We use cookies to make sure our website better meets your expectations.
You can adjust your web browser's settings to stop accepting cookies. For further information, read our cookie policy.
SEARCH
IN Warsaw
Exchange Rates
Warsaw Stock Exchange - Indices
The Warsaw Voice » Politics » March 18, 2009
INTERNATIONAL RELATIONS
You have to be logged in to use the ReadSpeaker utility and listen to a text. It's free-of-charge. Just log in to the site or register if you are not registered user yet.
Steinbach Row Defused-For Now
March 18, 2009 By W.¯.    
Article's tools:
Print

Following furious protests from Poland, Germany's Federation of Expellees (BdV) said March 4 it was withdrawing the nomination of its president, Erika Steinbach, to the board of a planned center in Berlin that will document the expulsion of Germans from Eastern Europe after World War II.

Steinbach's place on the board of the Escape, Expulsion, Reconciliation foundation will remain vacant, and the final decision will be made some time in the future.

Many Polish politicians fear Steinbach will seek to join the board as soon as the controversy surrounding her dies down or when the German government changes. Parliamentary elections take place in Germany in September.

Many Poles fear the new center in Berlin will portray Germans as victims of a war they started. Objections against Steinbach joining the foundation board came from Poland, the SPD party, a member of the German government coalition, and opposition parties. Meanwhile, Steinbach has found support among members of Chancellor Angela Merkel's Christian Democrats (CDU.) Merkel has decided to put off her decision regarding the appointment of the foundation authorities and intends to solve the problem "in a spirit of reconciliation" with Poland, as she put it.

In a string of interviews for the German media in early March, Steinbach hinted that her place in the foundation board was an open issue. Steinbach added that Merkel had not pressed her to stand down. "Polish-German relations have hardly improved in the past several weeks," Steinbach said. "But the BdV is not to blame, Polish politicians are. The manifestations of Polish aggression which I have experienced recently are beyond what I could have imagined."

Leading Polish politicians repeatedly protested the Federation of Expellees' earlier move to put Steinbach forward for the foundation board. In mid-February, Steinbach complained to German politicians about the "aggressive" attitude of Władysław Bartoszewski, Prime Minister Donald Tusk's senior adviser on international affairs. During talks in Berlin with Merkel, Bartoszewski compared Steinbach to Bishop Richard Williamson, who has denied the Holocaust.

Bartoszewski later described Steinbach as "anti-Polish." President Lech Kaczyński agreed, saying that Steinbach was a problem in relations between Poland and Germany. Kaczyński added that the very idea of a Berlin center documenting post-war expulsions was problematic and such a center "should never be established." Kaczyński also took a shot at Tusk's government, claiming its policy towards Germany was too conciliatory.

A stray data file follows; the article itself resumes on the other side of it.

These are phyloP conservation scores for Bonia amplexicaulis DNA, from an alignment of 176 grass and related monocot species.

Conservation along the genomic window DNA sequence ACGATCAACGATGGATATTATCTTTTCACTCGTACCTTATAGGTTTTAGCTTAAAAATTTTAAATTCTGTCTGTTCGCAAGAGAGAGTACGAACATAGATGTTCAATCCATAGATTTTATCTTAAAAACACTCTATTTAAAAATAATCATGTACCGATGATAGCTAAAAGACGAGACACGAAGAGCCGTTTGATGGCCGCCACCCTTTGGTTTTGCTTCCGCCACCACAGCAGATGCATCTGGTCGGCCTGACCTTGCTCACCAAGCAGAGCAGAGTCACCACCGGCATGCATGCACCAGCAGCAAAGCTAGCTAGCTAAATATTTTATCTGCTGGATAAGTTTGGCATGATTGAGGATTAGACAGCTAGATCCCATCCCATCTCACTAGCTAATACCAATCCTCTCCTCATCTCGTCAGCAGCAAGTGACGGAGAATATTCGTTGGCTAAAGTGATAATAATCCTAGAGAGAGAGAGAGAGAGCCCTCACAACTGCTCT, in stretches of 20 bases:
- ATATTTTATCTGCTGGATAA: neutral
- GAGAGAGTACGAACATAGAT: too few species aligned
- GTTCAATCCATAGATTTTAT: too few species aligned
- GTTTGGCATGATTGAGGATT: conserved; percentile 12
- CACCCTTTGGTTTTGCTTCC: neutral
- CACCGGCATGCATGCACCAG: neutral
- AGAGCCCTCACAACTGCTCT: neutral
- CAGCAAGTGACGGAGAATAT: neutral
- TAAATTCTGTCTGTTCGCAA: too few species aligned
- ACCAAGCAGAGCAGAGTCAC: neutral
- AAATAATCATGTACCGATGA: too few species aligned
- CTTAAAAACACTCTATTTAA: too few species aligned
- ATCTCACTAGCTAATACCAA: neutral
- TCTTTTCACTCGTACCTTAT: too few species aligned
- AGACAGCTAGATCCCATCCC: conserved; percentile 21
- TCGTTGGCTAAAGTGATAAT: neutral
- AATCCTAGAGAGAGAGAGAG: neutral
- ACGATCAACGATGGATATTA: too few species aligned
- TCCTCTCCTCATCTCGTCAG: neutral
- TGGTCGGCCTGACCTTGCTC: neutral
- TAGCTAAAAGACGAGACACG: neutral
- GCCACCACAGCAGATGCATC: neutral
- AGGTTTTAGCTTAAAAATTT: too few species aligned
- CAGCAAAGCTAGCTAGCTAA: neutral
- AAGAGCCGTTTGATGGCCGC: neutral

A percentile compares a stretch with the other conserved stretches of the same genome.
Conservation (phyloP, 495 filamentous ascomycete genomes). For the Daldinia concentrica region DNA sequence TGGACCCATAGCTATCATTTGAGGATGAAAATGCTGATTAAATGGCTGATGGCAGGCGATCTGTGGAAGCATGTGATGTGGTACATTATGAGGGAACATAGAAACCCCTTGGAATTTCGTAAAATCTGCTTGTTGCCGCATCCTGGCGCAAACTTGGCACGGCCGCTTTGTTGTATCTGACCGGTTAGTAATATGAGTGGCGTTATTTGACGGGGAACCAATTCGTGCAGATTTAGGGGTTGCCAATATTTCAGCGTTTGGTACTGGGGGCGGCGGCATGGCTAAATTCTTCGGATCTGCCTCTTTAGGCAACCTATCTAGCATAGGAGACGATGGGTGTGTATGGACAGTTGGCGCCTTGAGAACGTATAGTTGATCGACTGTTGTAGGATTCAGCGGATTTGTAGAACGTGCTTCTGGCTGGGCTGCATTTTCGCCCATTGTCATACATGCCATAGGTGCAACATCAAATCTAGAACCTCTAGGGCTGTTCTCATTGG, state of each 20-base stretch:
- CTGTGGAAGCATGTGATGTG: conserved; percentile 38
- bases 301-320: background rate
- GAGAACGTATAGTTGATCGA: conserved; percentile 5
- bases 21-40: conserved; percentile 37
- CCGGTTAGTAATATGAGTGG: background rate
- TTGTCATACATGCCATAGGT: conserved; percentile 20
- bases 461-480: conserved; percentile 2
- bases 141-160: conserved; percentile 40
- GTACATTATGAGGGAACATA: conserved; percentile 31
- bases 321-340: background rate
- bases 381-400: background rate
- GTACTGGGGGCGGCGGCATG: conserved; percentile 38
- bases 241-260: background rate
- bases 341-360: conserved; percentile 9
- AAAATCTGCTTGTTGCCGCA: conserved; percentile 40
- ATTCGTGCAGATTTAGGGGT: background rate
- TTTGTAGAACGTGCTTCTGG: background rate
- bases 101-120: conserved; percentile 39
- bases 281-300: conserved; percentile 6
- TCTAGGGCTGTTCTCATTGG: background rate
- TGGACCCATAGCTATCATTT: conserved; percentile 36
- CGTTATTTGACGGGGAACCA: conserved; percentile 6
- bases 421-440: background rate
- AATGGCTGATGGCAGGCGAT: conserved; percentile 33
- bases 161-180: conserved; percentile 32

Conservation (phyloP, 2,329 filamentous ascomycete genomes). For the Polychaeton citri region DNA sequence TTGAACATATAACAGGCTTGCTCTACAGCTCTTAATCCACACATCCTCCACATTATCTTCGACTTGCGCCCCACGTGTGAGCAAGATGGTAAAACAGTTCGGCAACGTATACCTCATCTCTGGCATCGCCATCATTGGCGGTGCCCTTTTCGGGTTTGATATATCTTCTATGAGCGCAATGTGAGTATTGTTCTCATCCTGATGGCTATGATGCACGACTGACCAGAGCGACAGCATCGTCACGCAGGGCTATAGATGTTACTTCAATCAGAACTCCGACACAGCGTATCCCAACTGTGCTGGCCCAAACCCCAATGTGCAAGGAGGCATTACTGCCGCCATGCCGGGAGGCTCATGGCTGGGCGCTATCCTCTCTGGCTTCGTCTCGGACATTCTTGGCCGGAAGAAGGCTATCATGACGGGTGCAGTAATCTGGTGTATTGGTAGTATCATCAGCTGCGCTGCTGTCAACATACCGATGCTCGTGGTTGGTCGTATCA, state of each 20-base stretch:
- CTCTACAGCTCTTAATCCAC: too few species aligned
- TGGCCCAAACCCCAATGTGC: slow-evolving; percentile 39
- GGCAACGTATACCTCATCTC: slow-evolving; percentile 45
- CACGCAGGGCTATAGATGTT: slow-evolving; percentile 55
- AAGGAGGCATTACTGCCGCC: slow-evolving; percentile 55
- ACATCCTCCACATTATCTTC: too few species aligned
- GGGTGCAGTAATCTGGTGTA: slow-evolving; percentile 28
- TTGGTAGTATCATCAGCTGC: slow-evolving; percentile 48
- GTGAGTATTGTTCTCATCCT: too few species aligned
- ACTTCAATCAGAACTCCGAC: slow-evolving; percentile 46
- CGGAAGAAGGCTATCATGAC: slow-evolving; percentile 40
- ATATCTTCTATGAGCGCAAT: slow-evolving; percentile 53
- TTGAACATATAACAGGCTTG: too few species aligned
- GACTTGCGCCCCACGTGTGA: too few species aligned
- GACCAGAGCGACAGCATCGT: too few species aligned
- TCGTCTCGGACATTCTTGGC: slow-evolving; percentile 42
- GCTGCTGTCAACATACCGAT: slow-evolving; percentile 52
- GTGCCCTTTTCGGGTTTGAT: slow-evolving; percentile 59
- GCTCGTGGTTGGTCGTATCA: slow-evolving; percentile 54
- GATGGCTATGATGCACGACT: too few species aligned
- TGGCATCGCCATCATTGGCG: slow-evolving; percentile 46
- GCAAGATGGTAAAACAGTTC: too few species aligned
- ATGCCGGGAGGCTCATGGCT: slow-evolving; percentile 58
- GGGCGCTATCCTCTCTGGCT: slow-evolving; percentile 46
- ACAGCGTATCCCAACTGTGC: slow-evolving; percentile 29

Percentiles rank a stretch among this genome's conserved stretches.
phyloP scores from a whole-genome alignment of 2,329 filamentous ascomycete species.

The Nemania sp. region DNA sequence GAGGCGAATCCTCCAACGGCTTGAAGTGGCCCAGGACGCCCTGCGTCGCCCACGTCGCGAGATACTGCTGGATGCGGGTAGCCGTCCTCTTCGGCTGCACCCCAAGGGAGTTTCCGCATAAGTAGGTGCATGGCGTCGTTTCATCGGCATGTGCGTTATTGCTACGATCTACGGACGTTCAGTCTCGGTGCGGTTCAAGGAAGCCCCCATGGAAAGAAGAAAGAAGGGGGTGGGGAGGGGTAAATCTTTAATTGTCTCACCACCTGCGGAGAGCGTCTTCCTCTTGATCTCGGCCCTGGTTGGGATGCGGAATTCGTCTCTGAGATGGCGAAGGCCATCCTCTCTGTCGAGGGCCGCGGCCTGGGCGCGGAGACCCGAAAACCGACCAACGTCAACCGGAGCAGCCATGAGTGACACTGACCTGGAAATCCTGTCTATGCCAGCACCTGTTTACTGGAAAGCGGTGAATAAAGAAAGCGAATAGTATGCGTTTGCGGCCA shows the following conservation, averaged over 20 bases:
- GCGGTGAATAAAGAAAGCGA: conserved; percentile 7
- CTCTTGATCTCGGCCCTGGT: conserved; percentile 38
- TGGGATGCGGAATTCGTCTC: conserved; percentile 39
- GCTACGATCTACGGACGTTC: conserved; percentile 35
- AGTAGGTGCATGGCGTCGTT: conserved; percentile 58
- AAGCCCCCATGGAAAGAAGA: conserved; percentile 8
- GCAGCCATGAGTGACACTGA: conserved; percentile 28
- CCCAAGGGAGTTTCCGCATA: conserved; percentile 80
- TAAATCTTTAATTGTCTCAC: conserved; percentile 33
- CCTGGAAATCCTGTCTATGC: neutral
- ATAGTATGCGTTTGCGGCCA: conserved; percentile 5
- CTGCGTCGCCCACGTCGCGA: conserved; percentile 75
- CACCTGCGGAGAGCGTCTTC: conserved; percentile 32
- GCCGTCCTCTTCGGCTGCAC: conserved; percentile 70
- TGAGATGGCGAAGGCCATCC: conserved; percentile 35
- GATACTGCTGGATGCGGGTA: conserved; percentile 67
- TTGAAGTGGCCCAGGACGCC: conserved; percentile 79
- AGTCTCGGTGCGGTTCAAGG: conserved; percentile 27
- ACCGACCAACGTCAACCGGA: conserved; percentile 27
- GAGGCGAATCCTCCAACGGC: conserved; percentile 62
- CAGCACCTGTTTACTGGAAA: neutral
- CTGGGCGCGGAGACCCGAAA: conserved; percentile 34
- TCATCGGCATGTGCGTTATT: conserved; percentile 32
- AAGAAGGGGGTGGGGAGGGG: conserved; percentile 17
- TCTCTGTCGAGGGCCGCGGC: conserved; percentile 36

Leading Polish politicians put up a united front against Steinbach. Prime Minister Donald Tusk said Feb. 24 that Steinbach was "unacceptable" to Poland. Tusk was speaking following sharp remarks made about Steinbach by Foreign Minister Radosław Sikorski. Sikorski appealed to Steinbach to follow the example of German President Horst Koehler, who like her had been born in Nazi-occupied Poland in the 1940s, but never called himself an expelled person. "Ms. Steinbach came to our country with Hitler and had to get out of it with Hitler," Sikorski said. "She was not an expelled person; her daddy had to flee because the Red Army and the Polish armed forces were advancing."

Tusk said Steinbach "will always be a point of contention in Polish-German relations."

"In Pomerania [northern Poland] all people who have elementary historical sensibility know what Nazi Germany did to the local population," added Tusk, who comes from Pomerania himself.

Steinbach is the daughter of a non-commissioned officer in the German air force who served as a engineer at an airfield in the Nazi-occupied Polish town of Rumia near Gdynia. In January 1945, three months before the Soviet Red Army entered the area, Steinbach's mother took 18-month-old Erika and her three-month-old sister and left to what is Germany today. Steinbach's father was taken prisoner by the Soviets and returned to Germany in the late 1940s.

Steinbach has been a CDU member since 1974 and since 1990 she has been a member of the German parliament, the Bundestag, as a CDU deputy. Since 2005 she has been a member of the Bundestag committee on human rights and humanitarian aid. She first became a member of the Federation of Expellees in 1994 and has been its president since 1998.

Steinbach made her mark in the 1970s as one of the most active opponents against the recognition of Poland's border along the Oder and Nysa rivers by Germany. In speeches at the beginning of the 1990s she questioned the legality of the eastern border of Germany. She was one of the few Bundestag members to vote against the recognition of the Polish-German border when Germany was reunified.

In the mid-1990s, Steinbach became an avid campaigner for the return of property which German owners had "lost in the East," despite the fact that such people had received compensation from the German authorities.

Many Polish politicians believe the Steinbach controversy is not over yet. The situation may change after the September parliamentary elections in Germany.
© The Warsaw Voice 2010-2018
E-mail Marketing Powered by SARE